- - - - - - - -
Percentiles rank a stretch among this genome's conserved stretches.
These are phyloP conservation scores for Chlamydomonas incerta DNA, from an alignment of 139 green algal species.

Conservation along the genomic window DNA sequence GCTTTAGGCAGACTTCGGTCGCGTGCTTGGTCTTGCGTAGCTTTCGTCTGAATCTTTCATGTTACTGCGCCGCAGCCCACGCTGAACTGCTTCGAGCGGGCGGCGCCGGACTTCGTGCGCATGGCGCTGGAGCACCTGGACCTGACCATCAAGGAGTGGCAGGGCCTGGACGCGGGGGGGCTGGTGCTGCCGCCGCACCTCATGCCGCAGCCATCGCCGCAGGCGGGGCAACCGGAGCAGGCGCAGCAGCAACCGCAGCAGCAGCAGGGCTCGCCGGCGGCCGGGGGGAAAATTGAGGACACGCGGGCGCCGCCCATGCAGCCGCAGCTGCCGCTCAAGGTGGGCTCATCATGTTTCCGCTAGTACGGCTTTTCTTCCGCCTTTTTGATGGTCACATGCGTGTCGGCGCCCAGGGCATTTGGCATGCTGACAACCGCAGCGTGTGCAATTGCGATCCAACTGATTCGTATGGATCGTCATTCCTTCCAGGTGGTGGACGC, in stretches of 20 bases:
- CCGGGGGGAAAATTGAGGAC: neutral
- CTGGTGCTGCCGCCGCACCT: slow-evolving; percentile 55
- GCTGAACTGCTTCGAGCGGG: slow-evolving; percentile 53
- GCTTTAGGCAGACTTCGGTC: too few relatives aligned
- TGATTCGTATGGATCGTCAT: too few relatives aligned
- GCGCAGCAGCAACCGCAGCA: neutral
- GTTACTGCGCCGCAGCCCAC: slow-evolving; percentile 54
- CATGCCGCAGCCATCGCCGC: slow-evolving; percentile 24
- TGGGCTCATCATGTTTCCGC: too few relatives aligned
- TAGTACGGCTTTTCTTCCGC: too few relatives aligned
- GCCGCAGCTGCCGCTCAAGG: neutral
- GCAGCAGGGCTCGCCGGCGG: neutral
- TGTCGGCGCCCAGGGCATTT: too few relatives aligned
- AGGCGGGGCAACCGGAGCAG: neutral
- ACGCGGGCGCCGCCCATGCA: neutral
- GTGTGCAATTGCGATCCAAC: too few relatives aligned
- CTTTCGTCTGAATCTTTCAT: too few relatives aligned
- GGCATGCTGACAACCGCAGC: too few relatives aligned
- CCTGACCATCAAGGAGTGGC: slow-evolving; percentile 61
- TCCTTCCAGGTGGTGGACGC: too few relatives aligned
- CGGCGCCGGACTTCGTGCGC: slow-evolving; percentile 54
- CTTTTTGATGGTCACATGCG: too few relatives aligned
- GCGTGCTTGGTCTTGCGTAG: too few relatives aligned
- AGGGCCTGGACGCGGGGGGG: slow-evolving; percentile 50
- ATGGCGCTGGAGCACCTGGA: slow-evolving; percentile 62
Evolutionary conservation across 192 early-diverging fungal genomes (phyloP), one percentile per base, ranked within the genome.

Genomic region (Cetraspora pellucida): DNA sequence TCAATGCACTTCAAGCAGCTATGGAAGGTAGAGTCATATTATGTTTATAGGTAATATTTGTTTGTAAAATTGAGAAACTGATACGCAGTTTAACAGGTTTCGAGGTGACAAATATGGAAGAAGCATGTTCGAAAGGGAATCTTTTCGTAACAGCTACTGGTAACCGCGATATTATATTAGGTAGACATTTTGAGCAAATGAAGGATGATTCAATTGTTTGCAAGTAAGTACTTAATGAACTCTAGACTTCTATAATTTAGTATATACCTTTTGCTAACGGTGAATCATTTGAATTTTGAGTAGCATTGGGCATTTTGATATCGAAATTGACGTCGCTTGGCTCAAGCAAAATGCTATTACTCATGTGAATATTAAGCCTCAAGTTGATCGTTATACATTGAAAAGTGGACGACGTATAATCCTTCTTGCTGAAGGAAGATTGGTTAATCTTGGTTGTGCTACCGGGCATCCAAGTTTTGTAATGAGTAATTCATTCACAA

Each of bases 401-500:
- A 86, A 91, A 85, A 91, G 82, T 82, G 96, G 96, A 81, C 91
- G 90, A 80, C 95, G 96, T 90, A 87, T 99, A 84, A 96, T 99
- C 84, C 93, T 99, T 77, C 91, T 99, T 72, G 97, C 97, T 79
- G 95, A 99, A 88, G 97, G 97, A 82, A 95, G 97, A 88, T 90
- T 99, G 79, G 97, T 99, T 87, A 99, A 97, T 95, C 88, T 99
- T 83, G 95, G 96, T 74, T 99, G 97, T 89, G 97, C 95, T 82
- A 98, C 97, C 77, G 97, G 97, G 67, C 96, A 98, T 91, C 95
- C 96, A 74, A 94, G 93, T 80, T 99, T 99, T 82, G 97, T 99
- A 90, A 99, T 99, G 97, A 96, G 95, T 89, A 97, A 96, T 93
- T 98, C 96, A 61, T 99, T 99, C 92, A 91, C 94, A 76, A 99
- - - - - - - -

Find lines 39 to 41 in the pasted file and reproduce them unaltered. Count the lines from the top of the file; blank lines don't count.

- C 96, A 74, A 94, G 93, T 80, T 99, T 99, T 82, G 97, T 99
- A 90, A 99, T 99, G 97, A 96, G 95, T 89, A 97, A 96, T 93
- T 98, C 96, A 61, T 99, T 99, C 92, A 91, C 94, A 76, A 99